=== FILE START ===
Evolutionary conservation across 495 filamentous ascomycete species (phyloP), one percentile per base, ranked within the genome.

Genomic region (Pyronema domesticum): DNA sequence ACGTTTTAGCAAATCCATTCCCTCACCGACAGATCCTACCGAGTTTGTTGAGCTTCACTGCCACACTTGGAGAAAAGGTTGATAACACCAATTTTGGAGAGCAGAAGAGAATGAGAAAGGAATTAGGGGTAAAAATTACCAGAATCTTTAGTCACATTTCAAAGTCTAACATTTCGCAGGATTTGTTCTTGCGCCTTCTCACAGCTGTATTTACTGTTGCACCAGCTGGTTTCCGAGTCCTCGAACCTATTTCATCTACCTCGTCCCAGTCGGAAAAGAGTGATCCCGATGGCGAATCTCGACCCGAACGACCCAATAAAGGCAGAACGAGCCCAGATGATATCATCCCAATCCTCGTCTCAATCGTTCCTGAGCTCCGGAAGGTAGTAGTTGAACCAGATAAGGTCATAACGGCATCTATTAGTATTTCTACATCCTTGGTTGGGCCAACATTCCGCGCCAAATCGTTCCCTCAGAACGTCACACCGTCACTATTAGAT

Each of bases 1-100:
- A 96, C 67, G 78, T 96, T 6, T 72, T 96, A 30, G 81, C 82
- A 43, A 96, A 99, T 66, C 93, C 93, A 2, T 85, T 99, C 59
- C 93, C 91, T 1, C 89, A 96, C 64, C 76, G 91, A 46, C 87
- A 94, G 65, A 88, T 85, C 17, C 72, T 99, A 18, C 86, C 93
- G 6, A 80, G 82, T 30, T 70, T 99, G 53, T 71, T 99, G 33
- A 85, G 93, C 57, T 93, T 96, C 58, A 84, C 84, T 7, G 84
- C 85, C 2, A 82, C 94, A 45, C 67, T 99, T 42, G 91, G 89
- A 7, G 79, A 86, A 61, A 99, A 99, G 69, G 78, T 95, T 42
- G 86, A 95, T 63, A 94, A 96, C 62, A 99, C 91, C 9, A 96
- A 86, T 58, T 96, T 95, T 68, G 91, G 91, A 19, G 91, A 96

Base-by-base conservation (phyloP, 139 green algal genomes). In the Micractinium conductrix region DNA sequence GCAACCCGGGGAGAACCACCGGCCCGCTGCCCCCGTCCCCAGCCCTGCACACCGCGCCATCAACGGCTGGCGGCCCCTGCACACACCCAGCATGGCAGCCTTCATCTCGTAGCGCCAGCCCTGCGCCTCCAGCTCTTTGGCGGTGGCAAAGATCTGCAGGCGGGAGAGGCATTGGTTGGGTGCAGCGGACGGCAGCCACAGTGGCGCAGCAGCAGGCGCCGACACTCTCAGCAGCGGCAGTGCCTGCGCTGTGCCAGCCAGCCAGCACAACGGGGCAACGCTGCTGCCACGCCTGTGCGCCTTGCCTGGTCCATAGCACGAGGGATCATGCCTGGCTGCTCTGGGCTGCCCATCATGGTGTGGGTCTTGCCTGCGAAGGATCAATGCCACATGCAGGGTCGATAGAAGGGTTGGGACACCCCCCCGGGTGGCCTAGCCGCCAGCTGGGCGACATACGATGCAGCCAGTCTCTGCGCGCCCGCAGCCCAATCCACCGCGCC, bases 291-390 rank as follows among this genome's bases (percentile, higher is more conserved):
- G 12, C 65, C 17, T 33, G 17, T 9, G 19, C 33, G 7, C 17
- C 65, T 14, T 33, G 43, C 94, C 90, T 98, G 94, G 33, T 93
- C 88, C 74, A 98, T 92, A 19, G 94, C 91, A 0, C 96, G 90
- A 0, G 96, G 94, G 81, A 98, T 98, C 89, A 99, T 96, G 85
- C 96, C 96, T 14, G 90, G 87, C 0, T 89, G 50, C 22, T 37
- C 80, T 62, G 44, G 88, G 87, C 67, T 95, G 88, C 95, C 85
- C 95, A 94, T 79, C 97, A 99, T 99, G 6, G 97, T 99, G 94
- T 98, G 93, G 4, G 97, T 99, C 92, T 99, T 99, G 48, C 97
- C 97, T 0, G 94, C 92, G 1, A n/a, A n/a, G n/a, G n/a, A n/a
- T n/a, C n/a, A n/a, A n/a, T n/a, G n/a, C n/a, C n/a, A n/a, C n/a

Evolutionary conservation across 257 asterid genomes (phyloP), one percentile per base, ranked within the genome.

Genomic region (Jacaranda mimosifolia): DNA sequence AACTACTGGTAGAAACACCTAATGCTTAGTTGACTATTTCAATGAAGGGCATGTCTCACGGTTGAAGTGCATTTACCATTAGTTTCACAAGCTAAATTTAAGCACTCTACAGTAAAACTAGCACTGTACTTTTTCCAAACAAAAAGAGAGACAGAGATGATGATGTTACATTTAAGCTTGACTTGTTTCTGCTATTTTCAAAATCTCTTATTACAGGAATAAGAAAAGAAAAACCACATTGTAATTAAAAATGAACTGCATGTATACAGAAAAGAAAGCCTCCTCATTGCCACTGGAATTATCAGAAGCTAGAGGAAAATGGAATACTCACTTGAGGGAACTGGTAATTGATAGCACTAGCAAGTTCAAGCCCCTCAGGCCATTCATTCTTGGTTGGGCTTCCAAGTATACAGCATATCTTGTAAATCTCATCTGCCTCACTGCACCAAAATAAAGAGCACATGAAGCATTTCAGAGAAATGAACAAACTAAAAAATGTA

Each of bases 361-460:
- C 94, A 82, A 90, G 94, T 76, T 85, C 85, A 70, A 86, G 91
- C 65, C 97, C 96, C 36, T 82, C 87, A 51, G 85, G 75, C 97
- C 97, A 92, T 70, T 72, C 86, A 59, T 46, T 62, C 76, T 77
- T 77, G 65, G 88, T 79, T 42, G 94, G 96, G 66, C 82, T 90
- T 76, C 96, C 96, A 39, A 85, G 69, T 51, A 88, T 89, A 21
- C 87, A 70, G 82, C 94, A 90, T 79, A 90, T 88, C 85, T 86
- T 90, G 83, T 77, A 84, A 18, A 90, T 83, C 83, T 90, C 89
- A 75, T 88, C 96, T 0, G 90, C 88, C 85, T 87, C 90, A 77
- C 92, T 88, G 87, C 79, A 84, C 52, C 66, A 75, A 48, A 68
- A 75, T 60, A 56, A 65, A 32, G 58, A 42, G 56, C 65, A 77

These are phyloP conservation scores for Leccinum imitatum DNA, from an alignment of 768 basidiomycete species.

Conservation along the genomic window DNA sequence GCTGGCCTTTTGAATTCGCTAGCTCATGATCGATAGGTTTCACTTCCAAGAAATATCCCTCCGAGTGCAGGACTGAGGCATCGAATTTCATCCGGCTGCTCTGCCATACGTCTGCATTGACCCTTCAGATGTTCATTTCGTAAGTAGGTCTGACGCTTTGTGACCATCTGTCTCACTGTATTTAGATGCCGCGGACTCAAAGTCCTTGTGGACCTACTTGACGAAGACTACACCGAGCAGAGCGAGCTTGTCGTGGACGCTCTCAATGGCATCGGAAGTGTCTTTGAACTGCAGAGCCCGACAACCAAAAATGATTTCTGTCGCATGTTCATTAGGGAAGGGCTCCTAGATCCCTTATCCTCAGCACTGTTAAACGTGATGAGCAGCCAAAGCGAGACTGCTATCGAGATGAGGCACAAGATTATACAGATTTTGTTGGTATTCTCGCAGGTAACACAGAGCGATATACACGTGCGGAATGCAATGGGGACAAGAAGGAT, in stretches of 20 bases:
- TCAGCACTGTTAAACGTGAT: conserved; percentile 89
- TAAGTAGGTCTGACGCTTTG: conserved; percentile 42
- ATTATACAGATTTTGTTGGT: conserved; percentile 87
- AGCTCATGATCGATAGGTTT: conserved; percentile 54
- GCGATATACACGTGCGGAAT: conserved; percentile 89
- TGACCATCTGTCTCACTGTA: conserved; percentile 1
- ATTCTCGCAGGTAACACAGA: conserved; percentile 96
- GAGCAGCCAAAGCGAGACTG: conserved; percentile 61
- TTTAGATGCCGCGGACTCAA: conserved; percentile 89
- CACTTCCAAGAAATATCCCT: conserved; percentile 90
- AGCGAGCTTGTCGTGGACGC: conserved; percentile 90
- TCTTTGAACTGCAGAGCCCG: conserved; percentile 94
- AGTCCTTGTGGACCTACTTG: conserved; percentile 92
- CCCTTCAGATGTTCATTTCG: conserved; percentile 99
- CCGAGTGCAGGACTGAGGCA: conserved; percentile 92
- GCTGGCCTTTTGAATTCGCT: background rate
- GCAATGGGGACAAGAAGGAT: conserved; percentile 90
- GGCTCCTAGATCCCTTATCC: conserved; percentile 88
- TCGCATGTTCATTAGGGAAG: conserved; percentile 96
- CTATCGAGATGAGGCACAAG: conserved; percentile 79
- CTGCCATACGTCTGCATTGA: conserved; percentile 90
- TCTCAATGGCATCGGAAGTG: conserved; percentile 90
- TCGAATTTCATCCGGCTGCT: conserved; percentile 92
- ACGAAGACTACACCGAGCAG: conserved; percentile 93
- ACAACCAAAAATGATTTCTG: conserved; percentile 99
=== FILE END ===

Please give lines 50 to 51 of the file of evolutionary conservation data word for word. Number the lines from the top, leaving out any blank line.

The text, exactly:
- AGCGAGCTTGTCGTGGACGC: conserved; percentile 90
- TCTTTGAACTGCAGAGCCCG: conserved; percentile 94